“If you feel it's good we would be happy to pay the regular rate, Mason. Your word, and your Master's—”


”—and your Magister's word are good enough for me. What's the difference? Why 'Magister' instead of 'Master'?”

“A Magister is a teacher,” Mason said. “They aren't just a wizard who has mastered the craft, they have also worked to be good at teaching the craft.” Mason said, making eye contact for the first time. “And Magister Sonja has been teaching for as long as I've been alive. Wizardry takes a long time to learn, and sometimes Master wizards forget that not everyone is as wise as they are. It takes a special kind of person to be good at both performing wizardry and also teaching it.” Mason's pride in his Magister's ability was evident on his face as he spoke. Until he got to the end and realized how much he had been talking. He looked down again suddenly and started wrapping the fire marble, still in its box, in brown paper like a regular parcel.

“That's fascinating! I hadn't ever thought about the difference between being able to do something and being able to teach something,” Kaelyn said. Mason nodded.

“Are you hoping to become a Magister as well, someday?” She added and he looked startled, then smiled. “I don't know; I'm just trying to get to a point where Magister thinks I'm competent to go Sojourning. I'll worry about mastery when I get there. But what about you, Mi—Kaelyn? Do Healers have a special rank for teachers?”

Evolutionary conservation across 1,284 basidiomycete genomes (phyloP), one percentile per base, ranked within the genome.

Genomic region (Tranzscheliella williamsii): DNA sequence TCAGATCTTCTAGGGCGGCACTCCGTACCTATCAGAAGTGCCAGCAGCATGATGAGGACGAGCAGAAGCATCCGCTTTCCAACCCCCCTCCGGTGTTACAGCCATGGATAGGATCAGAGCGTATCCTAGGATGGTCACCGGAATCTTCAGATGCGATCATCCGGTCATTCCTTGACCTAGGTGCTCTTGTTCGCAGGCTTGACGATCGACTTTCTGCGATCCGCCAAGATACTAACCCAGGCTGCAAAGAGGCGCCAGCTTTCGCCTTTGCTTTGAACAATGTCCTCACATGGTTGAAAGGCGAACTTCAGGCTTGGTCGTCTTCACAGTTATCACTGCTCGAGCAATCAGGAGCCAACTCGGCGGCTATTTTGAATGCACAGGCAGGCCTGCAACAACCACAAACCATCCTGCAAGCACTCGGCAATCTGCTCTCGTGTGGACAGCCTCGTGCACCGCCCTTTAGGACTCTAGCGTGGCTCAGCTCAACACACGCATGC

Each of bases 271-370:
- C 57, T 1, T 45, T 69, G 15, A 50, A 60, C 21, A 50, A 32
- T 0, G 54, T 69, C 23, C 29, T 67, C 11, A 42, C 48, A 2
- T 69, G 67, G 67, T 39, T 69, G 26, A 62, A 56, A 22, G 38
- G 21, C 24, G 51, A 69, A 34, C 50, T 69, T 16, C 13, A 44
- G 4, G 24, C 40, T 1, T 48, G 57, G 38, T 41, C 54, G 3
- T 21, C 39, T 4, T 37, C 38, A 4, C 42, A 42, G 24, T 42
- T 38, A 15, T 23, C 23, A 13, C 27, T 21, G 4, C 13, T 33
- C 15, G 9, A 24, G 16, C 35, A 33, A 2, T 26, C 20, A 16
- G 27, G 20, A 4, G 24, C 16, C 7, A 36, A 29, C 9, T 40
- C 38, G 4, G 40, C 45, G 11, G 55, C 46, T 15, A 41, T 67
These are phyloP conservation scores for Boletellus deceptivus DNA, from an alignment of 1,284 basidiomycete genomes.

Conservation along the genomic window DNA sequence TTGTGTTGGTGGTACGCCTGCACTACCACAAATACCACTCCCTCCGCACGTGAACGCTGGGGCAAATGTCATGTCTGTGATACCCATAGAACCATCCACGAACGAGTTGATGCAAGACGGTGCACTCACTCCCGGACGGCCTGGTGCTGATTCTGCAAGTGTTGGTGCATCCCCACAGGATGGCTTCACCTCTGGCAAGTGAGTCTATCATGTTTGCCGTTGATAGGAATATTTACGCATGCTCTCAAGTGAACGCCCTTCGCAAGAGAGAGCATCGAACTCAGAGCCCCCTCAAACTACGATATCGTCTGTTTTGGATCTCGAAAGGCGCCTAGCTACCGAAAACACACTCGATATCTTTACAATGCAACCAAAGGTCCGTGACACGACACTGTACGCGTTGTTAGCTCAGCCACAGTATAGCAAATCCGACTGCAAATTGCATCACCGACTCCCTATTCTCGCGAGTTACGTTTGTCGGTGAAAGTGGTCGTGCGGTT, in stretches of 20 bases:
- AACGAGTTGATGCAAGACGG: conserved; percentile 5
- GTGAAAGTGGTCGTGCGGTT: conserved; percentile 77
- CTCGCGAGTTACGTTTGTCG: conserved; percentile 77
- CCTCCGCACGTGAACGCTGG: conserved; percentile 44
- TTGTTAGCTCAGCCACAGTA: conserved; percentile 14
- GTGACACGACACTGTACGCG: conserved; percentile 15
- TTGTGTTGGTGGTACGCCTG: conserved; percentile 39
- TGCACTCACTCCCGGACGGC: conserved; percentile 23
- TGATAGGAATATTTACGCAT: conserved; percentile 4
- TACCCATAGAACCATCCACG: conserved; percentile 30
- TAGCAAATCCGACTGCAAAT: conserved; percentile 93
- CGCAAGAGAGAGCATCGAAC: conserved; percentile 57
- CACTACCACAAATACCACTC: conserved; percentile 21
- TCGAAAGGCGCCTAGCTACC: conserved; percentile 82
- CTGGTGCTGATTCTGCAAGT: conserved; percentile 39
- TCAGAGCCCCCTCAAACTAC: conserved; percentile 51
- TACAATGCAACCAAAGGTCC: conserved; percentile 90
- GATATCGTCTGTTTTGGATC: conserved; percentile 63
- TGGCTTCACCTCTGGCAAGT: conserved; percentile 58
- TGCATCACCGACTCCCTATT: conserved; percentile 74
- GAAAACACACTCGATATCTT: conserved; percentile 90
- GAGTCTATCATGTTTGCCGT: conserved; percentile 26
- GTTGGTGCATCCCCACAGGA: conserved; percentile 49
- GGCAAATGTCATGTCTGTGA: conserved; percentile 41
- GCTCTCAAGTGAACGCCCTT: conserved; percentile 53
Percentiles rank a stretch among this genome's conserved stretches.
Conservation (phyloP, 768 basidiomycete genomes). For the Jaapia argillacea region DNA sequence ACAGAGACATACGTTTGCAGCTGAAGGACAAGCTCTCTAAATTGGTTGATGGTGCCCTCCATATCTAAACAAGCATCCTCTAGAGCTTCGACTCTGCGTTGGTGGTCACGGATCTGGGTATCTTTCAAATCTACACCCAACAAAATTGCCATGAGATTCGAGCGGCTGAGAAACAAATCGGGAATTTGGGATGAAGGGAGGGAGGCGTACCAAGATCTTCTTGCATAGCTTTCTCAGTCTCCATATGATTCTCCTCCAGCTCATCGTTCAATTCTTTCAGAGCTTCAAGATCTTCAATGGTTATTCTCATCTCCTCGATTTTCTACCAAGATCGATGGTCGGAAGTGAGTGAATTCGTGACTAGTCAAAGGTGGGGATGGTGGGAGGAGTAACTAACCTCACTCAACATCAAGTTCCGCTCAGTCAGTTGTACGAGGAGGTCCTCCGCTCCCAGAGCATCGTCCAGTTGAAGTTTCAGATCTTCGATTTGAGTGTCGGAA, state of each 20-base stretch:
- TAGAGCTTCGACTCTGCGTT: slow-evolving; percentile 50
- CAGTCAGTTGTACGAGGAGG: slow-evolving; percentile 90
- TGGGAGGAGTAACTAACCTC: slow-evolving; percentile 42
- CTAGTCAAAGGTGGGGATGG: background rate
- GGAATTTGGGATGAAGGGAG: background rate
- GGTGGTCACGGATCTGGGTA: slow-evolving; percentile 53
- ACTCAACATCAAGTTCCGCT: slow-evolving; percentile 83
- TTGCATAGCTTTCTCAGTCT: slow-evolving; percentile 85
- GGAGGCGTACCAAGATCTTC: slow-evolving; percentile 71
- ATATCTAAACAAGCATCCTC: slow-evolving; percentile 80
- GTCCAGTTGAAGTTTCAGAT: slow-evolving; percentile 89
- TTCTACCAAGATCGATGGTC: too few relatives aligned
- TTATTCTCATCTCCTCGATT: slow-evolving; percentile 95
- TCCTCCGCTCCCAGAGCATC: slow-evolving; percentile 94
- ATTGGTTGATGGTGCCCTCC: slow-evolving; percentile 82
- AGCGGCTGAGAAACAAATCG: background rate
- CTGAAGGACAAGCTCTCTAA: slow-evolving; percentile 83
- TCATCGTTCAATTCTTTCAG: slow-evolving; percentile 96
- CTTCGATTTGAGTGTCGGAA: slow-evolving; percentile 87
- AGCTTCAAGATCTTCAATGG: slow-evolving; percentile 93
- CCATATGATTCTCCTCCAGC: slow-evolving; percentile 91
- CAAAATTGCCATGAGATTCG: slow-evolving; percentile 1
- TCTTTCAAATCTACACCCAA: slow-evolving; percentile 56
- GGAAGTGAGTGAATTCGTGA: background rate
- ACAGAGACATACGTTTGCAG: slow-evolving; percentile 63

“Oh, no, I think every Master Healer is expected to teach new Healers; it's part of the job description. A Healer accrues honor as their former apprentices grow in the art. Master Colm is one of the best, though, or so I hear. I'm hoping that I can start Sojourning next year, Daisy thinks we should Sojourn together.” Kaelyn said.

Mason looked startled. “Really? She thinks...you...you and I should Sojourn—oh. Oh! You meant she thinks you and she should...oh I see.” He looked flustered and Kaelyn again forced herself to breathe slowly and not to blush. She giggled instead. “That would be something, wouldn't it?” she felt just a little victorious when Mason blushed at that.

“How much for the fire marble?” She asked, taking out her wallet, still smiling in what she hoped was a friendly way.


“And is that the regular price?”


“I'm guessing the Magister would charge me twenty,” Kaelyn said and counted out the coins.

“You're quick,” Mason said, putting the money away in his strong box. Kaelyn put the marble in her bag and was about to ask Mason more about wizardry when the shop door opened again. A young boy ran in. Kaelyn recognized him as Eric, the son of the dry goods merchant.

“Miss Kaelyn! Come quickly! Brant was lifting a crate down from a high shelf and it fell on him! We need you now!”


© 2020-2021 Nathanial Dickson. Written during #NaNoWriMo 2020 Contact me on Mastodon